The Heart Mountain Interpretive Center and National Historic Monument is located about a fifteen minute drive outside of Cody, Wyoming, and if I hadn’t been specifically heading to it, I probably would have driven right past without even realizing it was there. That would have been a huge miss, because this was the most intellectually and emotionally moving place I visited during my entire four month trip around the country.
I’m going to try to summarize the basic historical background in just a few paragraphs, because what happened here was never covered during my public school education, nor in the many history classes I took in college, so most of this information was new to me and I’m guessing it might be for others as well.
In the early part of the 20th century, immigration laws in the U.S. were quite hostile to those of Asian descent. Only people who were identified as “whites” or of African American decent were permitted to naturalize as citizens of the country. First-generation Asian immigrants, also called Issei, could not become U.S. citizens or own property. As Asian immigrant communities grew, stereotypes and propoganda began to fuel targeted anti-Asian campaigns, eventually leading to the The Immigration Act of 1924, which closed the country to all new Asian immigrants.
In 1941, potential U.S. conflict with Japan was looming, and President Roosevelt sent Chicago businessman Charles Munson to investigate Japanese American communities on the West Coast. One month before the attack on Pearl Harbor, “The Munson Report” was delivered to the President, indicating that “for the most part, the local Japanese are quite loyal to the United States, or at worst, hope that by remaining quiet they can avoid concentration camps or irresponsible mobs.” The FBI and Naval Intelligence, which had kept tabs on the Japanese community for years, confirmed Munson’s findings.
After the attack on Pearl Harbor, a wave of anti-Japanese hysteria set in and under pressure from white farmers who wanted the lands of Asians, both politicians and journalists were demanding the military take action against the Japanese American community. On February 19, 1942, President Franklin Roosevelt signed Executive Order 9066, authorizing the Secretary of War to declare military areas from which “any or all persons may be excluded.” The military used this order to remove everyone of Japanese ancestry from the West Coast. It did not matter that no Issei or Nisei (children of Issei, and American citizens) had engaged in any act of espionage or sabotage. It was based entirely on hysterical fear, a desire to grab property, and the ability to easily discriminate against people, based on race.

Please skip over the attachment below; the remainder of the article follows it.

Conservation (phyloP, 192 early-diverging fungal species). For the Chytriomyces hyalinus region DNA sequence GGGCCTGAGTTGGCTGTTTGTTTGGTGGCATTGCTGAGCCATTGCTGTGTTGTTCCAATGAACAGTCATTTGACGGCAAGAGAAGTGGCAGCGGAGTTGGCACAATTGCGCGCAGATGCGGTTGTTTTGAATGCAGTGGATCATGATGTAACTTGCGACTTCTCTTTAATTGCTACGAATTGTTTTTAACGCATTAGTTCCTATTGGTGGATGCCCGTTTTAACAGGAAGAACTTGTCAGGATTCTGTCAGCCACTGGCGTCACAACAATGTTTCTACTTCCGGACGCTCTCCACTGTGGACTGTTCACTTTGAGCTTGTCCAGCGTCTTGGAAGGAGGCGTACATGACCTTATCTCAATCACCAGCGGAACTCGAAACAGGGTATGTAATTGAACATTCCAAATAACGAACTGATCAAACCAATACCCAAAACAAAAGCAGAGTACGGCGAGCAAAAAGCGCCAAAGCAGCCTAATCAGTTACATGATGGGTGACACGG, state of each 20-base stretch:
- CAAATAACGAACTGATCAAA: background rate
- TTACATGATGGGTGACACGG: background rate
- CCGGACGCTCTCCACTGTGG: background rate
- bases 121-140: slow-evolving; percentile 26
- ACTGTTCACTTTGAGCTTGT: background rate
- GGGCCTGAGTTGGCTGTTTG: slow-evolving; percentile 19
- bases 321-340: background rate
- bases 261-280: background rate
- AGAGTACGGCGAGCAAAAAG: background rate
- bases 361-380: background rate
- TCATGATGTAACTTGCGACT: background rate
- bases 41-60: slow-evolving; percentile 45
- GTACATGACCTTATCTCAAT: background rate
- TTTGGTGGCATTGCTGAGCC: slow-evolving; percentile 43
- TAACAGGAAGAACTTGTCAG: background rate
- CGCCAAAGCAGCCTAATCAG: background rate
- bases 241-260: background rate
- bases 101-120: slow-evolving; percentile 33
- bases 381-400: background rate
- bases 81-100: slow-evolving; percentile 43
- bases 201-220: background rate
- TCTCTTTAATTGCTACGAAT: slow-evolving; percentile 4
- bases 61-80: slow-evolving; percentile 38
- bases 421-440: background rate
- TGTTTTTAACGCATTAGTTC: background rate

No person shall be..deprived of life, liberty, or property, without due process of law.” U.S. Constitution, 5th Amendment
There was opposition to the action, of course. The Quakers, the American Socialist Party, and even Eleanor Roosevelt were vocally opposed. FBI Director J. Edgar Hoover also opposed it, saying the hysteria was, “based primarily on public political pressure rather than on factual data.”
“The broad provision of the Bill of Rights..are not suspended by the mere existence of a state of war… No less than 70,000 American citizens have been placed under a special ban and deprived of their liberty because of their particular racial inheritance… In this sense, it bears a melancholy resemblance to the treatment accorded to (Jews) in Germany.”
Frank Murphy, Associate Justice of the Supreme Court, in Hirabayashi vs. United States
It happened anyway.
It’s astonishing how quickly the entire facility was built. By early June of 1942, construction of the Heart Mountain Relocation Center was underway on 46,000 dry and dusty acres owned by the Bureau of Land Management. The site was chosen for both its isolation and convenience; it was adjacent to a railway depot, and the nearby Shoshone River offered a water source. 2,000 laborers quickly descended on the site, with men working double shifts and 12 hour days. The barracks constructed were crude and easy to erect, with each building 120 feet long by 20 feet wide, and divided into six “apartments”. Engineers boasted they could construct one in only an hour, and by the time they were finished, there were 650 buildings and structures, including 450 barracks, all within the barbed wire fenced area of the camp that comprised roughly 740 acres. By January, 1943, 10,067 people were confined here and it was the third largest population center in the state of Wyoming.